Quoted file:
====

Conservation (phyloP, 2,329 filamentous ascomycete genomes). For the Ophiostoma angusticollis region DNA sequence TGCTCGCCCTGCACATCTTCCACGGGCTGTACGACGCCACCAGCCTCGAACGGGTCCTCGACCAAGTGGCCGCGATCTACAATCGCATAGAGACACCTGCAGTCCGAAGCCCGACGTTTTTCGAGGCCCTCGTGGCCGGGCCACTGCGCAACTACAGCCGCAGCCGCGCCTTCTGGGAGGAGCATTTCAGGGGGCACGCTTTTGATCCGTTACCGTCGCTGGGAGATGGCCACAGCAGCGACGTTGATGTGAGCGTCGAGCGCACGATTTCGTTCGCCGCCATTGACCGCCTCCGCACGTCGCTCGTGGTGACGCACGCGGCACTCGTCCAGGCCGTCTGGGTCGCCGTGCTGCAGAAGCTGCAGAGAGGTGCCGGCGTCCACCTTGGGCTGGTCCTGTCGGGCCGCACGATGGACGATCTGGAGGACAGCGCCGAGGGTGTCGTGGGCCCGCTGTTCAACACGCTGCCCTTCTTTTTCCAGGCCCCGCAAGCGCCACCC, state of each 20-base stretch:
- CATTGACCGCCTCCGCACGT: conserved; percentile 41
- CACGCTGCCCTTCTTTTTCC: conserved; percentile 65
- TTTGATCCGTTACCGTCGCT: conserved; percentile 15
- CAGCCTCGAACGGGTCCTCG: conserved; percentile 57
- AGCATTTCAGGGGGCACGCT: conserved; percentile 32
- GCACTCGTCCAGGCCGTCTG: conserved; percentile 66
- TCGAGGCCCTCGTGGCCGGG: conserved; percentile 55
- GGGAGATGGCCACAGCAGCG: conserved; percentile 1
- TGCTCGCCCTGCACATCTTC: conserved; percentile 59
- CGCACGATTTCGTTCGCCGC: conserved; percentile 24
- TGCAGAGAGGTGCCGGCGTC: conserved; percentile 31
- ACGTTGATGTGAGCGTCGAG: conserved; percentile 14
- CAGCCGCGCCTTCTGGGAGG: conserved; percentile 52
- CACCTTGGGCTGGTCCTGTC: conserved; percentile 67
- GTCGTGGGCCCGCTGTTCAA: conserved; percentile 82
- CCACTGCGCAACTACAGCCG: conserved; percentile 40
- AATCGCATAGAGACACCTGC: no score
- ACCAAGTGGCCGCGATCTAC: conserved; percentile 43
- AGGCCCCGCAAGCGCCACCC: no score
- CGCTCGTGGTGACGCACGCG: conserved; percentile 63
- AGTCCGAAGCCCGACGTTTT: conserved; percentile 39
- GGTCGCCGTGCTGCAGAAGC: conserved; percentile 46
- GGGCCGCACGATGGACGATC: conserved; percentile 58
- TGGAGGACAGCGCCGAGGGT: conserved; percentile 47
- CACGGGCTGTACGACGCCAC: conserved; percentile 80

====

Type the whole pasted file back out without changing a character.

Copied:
Conservation (phyloP, 2,329 filamentous ascomycete genomes). For the Ophiostoma angusticollis region DNA sequence TGCTCGCCCTGCACATCTTCCACGGGCTGTACGACGCCACCAGCCTCGAACGGGTCCTCGACCAAGTGGCCGCGATCTACAATCGCATAGAGACACCTGCAGTCCGAAGCCCGACGTTTTTCGAGGCCCTCGTGGCCGGGCCACTGCGCAACTACAGCCGCAGCCGCGCCTTCTGGGAGGAGCATTTCAGGGGGCACGCTTTTGATCCGTTACCGTCGCTGGGAGATGGCCACAGCAGCGACGTTGATGTGAGCGTCGAGCGCACGATTTCGTTCGCCGCCATTGACCGCCTCCGCACGTCGCTCGTGGTGACGCACGCGGCACTCGTCCAGGCCGTCTGGGTCGCCGTGCTGCAGAAGCTGCAGAGAGGTGCCGGCGTCCACCTTGGGCTGGTCCTGTCGGGCCGCACGATGGACGATCTGGAGGACAGCGCCGAGGGTGTCGTGGGCCCGCTGTTCAACACGCTGCCCTTCTTTTTCCAGGCCCCGCAAGCGCCACCC, state of each 20-base stretch:
- CATTGACCGCCTCCGCACGT: conserved; percentile 41
- CACGCTGCCCTTCTTTTTCC: conserved; percentile 65
- TTTGATCCGTTACCGTCGCT: conserved; percentile 15
- CAGCCTCGAACGGGTCCTCG: conserved; percentile 57
- AGCATTTCAGGGGGCACGCT: conserved; percentile 32
- GCACTCGTCCAGGCCGTCTG: conserved; percentile 66
- TCGAGGCCCTCGTGGCCGGG: conserved; percentile 55
- GGGAGATGGCCACAGCAGCG: conserved; percentile 1
- TGCTCGCCCTGCACATCTTC: conserved; percentile 59
- CGCACGATTTCGTTCGCCGC: conserved; percentile 24
- TGCAGAGAGGTGCCGGCGTC: conserved; percentile 31
- ACGTTGATGTGAGCGTCGAG: conserved; percentile 14
- CAGCCGCGCCTTCTGGGAGG: conserved; percentile 52
- CACCTTGGGCTGGTCCTGTC: conserved; percentile 67
- GTCGTGGGCCCGCTGTTCAA: conserved; percentile 82
- CCACTGCGCAACTACAGCCG: conserved; percentile 40
- AATCGCATAGAGACACCTGC: no score
- ACCAAGTGGCCGCGATCTAC: conserved; percentile 43
- AGGCCCCGCAAGCGCCACCC: no score
- CGCTCGTGGTGACGCACGCG: conserved; percentile 63
- AGTCCGAAGCCCGACGTTTT: conserved; percentile 39
- GGTCGCCGTGCTGCAGAAGC: conserved; percentile 46
- GGGCCGCACGATGGACGATC: conserved; percentile 58
- TGGAGGACAGCGCCGAGGGT: conserved; percentile 47
- CACGGGCTGTACGACGCCAC: conserved; percentile 80